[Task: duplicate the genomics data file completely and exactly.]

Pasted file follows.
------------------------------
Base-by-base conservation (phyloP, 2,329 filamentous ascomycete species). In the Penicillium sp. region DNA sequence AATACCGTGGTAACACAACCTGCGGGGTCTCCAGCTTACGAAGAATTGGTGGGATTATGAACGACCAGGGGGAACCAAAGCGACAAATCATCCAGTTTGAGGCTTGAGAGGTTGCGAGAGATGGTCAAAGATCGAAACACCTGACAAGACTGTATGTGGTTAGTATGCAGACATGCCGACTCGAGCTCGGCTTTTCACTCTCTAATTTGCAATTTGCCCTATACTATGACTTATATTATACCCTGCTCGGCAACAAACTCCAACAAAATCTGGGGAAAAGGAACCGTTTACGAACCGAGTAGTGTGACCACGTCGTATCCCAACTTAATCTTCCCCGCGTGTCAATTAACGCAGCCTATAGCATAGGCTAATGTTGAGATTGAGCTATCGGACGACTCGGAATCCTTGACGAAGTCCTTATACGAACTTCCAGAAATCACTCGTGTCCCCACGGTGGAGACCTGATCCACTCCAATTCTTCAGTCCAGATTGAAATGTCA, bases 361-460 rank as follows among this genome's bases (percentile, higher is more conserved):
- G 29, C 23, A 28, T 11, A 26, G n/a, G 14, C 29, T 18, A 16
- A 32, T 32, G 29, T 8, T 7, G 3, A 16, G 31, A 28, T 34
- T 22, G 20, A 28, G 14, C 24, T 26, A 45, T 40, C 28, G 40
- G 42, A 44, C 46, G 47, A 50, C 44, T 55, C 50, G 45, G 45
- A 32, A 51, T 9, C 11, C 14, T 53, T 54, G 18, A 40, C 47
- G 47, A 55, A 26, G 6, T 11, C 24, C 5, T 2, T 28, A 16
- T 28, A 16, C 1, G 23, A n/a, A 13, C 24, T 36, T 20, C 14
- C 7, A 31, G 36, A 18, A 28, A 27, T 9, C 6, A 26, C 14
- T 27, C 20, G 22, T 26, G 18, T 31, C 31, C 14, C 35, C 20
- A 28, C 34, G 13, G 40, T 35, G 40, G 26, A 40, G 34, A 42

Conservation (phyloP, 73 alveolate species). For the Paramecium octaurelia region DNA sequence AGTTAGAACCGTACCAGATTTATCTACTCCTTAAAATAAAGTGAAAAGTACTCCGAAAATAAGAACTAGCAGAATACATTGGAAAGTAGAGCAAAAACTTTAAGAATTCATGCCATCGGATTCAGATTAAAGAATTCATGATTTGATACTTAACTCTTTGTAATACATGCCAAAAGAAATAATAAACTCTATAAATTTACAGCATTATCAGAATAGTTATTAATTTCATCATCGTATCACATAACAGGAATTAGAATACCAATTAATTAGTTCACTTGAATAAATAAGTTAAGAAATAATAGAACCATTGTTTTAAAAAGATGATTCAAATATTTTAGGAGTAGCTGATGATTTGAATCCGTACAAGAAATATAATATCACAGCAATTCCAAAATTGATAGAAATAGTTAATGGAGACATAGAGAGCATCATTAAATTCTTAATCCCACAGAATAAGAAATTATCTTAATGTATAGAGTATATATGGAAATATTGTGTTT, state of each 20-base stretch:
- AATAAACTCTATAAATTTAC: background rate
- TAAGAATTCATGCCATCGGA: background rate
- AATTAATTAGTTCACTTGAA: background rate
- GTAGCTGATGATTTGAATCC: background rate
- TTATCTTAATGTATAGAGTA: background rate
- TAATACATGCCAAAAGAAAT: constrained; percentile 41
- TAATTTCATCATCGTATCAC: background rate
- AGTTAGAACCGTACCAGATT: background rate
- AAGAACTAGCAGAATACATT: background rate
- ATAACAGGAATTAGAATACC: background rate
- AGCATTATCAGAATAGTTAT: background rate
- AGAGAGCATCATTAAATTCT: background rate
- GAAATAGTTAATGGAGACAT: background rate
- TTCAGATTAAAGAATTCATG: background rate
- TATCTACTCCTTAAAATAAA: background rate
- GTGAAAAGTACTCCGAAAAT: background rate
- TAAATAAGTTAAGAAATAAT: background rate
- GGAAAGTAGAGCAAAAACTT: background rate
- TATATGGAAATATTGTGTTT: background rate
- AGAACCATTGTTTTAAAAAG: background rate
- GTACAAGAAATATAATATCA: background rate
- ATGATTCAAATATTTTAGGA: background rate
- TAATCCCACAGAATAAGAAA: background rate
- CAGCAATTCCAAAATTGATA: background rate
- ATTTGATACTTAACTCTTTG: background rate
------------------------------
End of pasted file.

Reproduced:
Base-by-base conservation (phyloP, 2,329 filamentous ascomycete species). In the Penicillium sp. region DNA sequence AATACCGTGGTAACACAACCTGCGGGGTCTCCAGCTTACGAAGAATTGGTGGGATTATGAACGACCAGGGGGAACCAAAGCGACAAATCATCCAGTTTGAGGCTTGAGAGGTTGCGAGAGATGGTCAAAGATCGAAACACCTGACAAGACTGTATGTGGTTAGTATGCAGACATGCCGACTCGAGCTCGGCTTTTCACTCTCTAATTTGCAATTTGCCCTATACTATGACTTATATTATACCCTGCTCGGCAACAAACTCCAACAAAATCTGGGGAAAAGGAACCGTTTACGAACCGAGTAGTGTGACCACGTCGTATCCCAACTTAATCTTCCCCGCGTGTCAATTAACGCAGCCTATAGCATAGGCTAATGTTGAGATTGAGCTATCGGACGACTCGGAATCCTTGACGAAGTCCTTATACGAACTTCCAGAAATCACTCGTGTCCCCACGGTGGAGACCTGATCCACTCCAATTCTTCAGTCCAGATTGAAATGTCA, bases 361-460 rank as follows among this genome's bases (percentile, higher is more conserved):
- G 29, C 23, A 28, T 11, A 26, G n/a, G 14, C 29, T 18, A 16
- A 32, T 32, G 29, T 8, T 7, G 3, A 16, G 31, A 28, T 34
- T 22, G 20, A 28, G 14, C 24, T 26, A 45, T 40, C 28, G 40
- G 42, A 44, C 46, G 47, A 50, C 44, T 55, C 50, G 45, G 45
- A 32, A 51, T 9, C 11, C 14, T 53, T 54, G 18, A 40, C 47
- G 47, A 55, A 26, G 6, T 11, C 24, C 5, T 2, T 28, A 16
- T 28, A 16, C 1, G 23, A n/a, A 13, C 24, T 36, T 20, C 14
- C 7, A 31, G 36, A 18, A 28, A 27, T 9, C 6, A 26, C 14
- T 27, C 20, G 22, T 26, G 18, T 31, C 31, C 14, C 35, C 20
- A 28, C 34, G 13, G 40, T 35, G 40, G 26, A 40, G 34, A 42

Conservation (phyloP, 73 alveolate species). For the Paramecium octaurelia region DNA sequence AGTTAGAACCGTACCAGATTTATCTACTCCTTAAAATAAAGTGAAAAGTACTCCGAAAATAAGAACTAGCAGAATACATTGGAAAGTAGAGCAAAAACTTTAAGAATTCATGCCATCGGATTCAGATTAAAGAATTCATGATTTGATACTTAACTCTTTGTAATACATGCCAAAAGAAATAATAAACTCTATAAATTTACAGCATTATCAGAATAGTTATTAATTTCATCATCGTATCACATAACAGGAATTAGAATACCAATTAATTAGTTCACTTGAATAAATAAGTTAAGAAATAATAGAACCATTGTTTTAAAAAGATGATTCAAATATTTTAGGAGTAGCTGATGATTTGAATCCGTACAAGAAATATAATATCACAGCAATTCCAAAATTGATAGAAATAGTTAATGGAGACATAGAGAGCATCATTAAATTCTTAATCCCACAGAATAAGAAATTATCTTAATGTATAGAGTATATATGGAAATATTGTGTTT, state of each 20-base stretch:
- AATAAACTCTATAAATTTAC: background rate
- TAAGAATTCATGCCATCGGA: background rate
- AATTAATTAGTTCACTTGAA: background rate
- GTAGCTGATGATTTGAATCC: background rate
- TTATCTTAATGTATAGAGTA: background rate
- TAATACATGCCAAAAGAAAT: constrained; percentile 41
- TAATTTCATCATCGTATCAC: background rate
- AGTTAGAACCGTACCAGATT: background rate
- AAGAACTAGCAGAATACATT: background rate
- ATAACAGGAATTAGAATACC: background rate
- AGCATTATCAGAATAGTTAT: background rate
- AGAGAGCATCATTAAATTCT: background rate
- GAAATAGTTAATGGAGACAT: background rate
- TTCAGATTAAAGAATTCATG: background rate
- TATCTACTCCTTAAAATAAA: background rate
- GTGAAAAGTACTCCGAAAAT: background rate
- TAAATAAGTTAAGAAATAAT: background rate
- GGAAAGTAGAGCAAAAACTT: background rate
- TATATGGAAATATTGTGTTT: background rate
- AGAACCATTGTTTTAAAAAG: background rate
- GTACAAGAAATATAATATCA: background rate
- ATGATTCAAATATTTTAGGA: background rate
- TAATCCCACAGAATAAGAAA: background rate
- CAGCAATTCCAAAATTGATA: background rate
- ATTTGATACTTAACTCTTTG: background rate